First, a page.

Friday, November 17, 2017

2017 Essence of Tea Yiwu GuoYouLin and Trusting Gushu Claims

These days are quite different that when I first started drinking puerh.  Back then nobody really understood what “ancient” “old tree” “gushu” really meant or how to distinguish between such stuff from even some factory produced puerh.  Yeah, it was that bad back then.  Nowadays, a lot of people have come to understand that most of these claims can be immediately disregarded.  I feel that Essence of Tea is an exception to that rule.  To me the care and strict oversight that David and Yingxi’s use to source tea = truth.  If David, says that his new Essence of Tea puerh is (fill in blank) than I have no doubt that it is (fill in blank).  I have the highest level of trust for David with his sourcing on his fresh puerh nowadays.

This kind of guarantee of authenticity however comes with a price.  This is only fair because to guarantee such claims must take an enormous about of time, energy, and effort on the part of David and Yingxi.  If I was both in a financial place where I could spend the money and was serious about acquiring young fresh pure ancient puerh of a famous producing area, I would be pre-ordering Essence of Tea’s 2018 puerh.  No questions asked.  But because I am not in such a place right now, I am simply humbled by a chance to sample such things and enjoy the experience which unfolds.  Please come along with me, sit down, and enjoy…

This tea came from a small selection of puerh trees protected in the Yiwu State Forest that were discovered in 2004.  Essence of Tea has given this tea the bold claim of “the best tea we’ve ever pressed”.  This tea sold out fast but used to go for $450.00 for a 400g cake.  It is the last of the free samples included in my last purchase from Essence of Tea (thanks again David).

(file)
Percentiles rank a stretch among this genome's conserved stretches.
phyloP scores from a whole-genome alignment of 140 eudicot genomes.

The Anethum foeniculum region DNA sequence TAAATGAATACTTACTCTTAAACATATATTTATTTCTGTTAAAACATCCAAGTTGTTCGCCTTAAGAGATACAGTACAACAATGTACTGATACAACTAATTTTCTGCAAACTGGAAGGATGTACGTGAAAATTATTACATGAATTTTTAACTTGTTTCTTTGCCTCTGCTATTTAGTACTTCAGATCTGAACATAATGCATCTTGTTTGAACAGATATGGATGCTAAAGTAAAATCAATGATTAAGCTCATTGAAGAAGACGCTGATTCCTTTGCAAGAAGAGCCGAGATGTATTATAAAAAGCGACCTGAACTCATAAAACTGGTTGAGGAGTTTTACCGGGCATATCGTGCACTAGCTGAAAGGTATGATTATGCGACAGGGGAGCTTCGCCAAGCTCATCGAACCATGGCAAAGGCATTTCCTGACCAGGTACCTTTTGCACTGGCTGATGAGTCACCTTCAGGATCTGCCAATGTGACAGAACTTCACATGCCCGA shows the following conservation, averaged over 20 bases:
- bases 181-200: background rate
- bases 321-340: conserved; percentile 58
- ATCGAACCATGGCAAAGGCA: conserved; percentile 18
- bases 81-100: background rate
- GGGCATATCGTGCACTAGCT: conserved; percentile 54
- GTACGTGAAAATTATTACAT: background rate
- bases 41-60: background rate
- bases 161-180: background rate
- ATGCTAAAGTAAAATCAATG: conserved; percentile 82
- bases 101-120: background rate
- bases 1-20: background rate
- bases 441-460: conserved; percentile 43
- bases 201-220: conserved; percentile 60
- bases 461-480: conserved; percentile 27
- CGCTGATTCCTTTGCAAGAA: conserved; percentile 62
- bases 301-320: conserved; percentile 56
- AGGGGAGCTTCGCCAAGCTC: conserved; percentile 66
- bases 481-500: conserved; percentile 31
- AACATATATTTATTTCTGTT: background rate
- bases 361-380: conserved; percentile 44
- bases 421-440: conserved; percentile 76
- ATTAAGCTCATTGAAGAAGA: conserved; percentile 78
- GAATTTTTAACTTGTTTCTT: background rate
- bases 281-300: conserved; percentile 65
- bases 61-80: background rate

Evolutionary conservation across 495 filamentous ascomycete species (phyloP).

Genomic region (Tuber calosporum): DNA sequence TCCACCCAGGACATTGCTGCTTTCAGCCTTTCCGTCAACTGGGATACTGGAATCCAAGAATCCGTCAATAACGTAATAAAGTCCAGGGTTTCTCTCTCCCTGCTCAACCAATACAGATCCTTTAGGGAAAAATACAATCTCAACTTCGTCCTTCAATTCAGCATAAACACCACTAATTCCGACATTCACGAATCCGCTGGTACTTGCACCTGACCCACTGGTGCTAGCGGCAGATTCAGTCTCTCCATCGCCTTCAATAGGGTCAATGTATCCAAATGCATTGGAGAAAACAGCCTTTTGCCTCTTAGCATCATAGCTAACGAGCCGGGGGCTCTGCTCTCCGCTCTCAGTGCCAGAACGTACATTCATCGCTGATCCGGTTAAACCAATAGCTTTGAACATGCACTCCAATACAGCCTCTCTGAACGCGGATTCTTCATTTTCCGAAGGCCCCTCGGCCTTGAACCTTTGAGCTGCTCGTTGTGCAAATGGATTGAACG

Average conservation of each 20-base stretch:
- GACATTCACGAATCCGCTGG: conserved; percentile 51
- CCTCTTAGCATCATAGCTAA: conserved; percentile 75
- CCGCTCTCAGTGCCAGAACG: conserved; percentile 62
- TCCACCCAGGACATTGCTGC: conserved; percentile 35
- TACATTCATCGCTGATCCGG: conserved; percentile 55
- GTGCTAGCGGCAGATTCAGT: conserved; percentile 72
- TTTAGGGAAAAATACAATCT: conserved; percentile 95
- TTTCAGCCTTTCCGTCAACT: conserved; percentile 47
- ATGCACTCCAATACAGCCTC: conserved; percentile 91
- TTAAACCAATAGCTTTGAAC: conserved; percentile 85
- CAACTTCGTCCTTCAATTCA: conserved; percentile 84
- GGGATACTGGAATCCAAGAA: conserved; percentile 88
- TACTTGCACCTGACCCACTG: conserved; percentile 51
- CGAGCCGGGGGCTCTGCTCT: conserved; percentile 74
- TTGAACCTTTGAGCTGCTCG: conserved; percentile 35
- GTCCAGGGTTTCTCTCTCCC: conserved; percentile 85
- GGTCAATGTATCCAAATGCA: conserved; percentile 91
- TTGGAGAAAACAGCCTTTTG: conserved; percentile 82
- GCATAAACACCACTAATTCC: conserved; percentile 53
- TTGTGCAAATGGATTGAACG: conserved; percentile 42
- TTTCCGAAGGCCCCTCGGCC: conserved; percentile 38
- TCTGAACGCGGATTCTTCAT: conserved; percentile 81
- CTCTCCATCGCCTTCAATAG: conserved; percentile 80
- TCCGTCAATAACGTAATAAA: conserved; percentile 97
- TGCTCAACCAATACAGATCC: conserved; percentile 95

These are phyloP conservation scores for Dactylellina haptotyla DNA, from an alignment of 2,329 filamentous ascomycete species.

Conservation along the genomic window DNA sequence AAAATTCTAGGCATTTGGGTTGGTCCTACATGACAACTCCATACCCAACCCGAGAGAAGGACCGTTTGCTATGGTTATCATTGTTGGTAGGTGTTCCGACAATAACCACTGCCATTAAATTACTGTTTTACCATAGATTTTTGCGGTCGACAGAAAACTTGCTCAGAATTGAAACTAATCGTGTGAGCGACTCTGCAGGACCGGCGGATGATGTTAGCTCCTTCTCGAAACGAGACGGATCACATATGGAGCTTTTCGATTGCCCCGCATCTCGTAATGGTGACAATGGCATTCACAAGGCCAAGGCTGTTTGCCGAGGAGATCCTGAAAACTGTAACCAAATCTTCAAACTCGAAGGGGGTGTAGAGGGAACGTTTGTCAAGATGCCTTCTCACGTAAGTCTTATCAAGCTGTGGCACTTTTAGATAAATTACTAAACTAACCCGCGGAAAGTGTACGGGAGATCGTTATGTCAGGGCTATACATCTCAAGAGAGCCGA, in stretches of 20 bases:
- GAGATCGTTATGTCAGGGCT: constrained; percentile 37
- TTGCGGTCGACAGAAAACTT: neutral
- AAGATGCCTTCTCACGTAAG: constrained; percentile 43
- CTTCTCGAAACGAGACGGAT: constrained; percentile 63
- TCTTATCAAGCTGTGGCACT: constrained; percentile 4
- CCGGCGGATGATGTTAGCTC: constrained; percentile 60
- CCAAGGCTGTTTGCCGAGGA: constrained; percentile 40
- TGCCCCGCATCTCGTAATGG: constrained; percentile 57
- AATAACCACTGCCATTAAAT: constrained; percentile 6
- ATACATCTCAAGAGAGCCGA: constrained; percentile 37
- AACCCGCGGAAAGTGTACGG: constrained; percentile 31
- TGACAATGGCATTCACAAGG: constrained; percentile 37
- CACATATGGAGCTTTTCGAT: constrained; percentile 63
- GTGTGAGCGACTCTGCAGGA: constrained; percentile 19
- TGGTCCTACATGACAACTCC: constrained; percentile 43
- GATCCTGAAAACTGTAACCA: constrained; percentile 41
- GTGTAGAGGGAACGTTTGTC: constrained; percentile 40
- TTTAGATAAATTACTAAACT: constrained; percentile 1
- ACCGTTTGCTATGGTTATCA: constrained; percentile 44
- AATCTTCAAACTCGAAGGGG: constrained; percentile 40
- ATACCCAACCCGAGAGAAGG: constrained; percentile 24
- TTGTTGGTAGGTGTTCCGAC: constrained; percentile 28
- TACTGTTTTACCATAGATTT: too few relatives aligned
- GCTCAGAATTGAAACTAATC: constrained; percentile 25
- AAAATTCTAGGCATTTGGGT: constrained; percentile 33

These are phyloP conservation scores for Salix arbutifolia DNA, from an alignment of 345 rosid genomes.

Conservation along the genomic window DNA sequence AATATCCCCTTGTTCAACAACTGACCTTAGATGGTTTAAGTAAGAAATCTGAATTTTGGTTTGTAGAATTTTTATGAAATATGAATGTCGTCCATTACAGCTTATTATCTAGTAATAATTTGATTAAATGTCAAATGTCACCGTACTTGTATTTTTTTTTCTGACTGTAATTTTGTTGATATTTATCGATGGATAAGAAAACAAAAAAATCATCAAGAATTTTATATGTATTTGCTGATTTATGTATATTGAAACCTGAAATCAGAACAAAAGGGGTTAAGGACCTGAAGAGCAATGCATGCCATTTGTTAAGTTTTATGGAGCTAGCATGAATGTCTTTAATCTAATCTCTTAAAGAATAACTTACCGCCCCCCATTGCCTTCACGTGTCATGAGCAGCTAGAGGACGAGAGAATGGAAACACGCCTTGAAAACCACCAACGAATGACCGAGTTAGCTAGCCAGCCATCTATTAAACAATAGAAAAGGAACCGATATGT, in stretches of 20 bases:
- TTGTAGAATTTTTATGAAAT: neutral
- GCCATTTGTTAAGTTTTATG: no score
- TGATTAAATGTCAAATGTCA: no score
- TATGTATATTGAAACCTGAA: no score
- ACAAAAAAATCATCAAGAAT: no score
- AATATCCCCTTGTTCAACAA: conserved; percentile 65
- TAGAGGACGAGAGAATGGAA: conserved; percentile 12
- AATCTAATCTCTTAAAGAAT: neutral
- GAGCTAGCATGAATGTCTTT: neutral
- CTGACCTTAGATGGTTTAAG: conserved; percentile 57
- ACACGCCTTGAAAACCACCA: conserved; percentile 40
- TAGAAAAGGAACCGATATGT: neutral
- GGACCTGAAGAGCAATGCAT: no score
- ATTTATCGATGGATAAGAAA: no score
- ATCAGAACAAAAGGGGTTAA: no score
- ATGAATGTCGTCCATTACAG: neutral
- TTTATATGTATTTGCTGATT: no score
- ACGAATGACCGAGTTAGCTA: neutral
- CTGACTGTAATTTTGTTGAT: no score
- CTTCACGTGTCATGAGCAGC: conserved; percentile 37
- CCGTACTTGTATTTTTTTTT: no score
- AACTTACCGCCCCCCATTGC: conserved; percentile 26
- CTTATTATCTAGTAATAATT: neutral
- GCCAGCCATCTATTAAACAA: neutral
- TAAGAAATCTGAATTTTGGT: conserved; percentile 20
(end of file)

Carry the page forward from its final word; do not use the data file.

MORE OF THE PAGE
Dry leaves carry a deep and rich odour of multifaceted fruits.  Concord grape odours in a slightly deep forest smell.  Many rich high notes are released into the olfactory.

First infusion has a slightly syrupy sweet fruit taste.  There is a nice crispness to the taste but also a depth to it.  The aftertaste is of high fruit tastes which don’t last too long before a sandy taste reveals itself.  Overall, this first infusion surprised me because I was expecting lots of top notes but wasn’t also expecting lots of grounding depth.  Right off the bat this tea has a full feeling to it.   The throatfeeling is subtle but deep.

The second infusion shows off more of this profile with an initial taste that is not too sweet nor that fruity but has nice slight fruit taste in a deeper profile of slight grains, forest tastes, bread tastes which comprise just as much of the taste profile, especially in the middle profile after the initial syrupy sweetness has almost disappeared.  The fruity sweetness re-appears stronger in the breath and in the aftertaste compared to the first infusion.  The mouthfeel has a nice, mild, almost sandy texture.

The third infusion has even less initial sweet taste but more of a mellow apricot bread taste to it.  The aftertaste is a thick blanketing taste of dried fruits and breads.  This tea has a very deep, heavy profile to it for such a young tea- very nice sustenance.  The mouthfeel develops a sticky, syrupy feeling to it to match the syrup taste. The throat sensation is opening, viscus, and thick.

The fourth infusion starts with slight fruits that are overpowered by a deeper foresty taste.  There is a nice spike of surgery returning sweetness before being dragged out into an apricot bread taste of fresh yeasty baking.   The bread tastes are the dominant ones, the mild initial sweetness is becoming less.  The aftertaste is of dry fruit.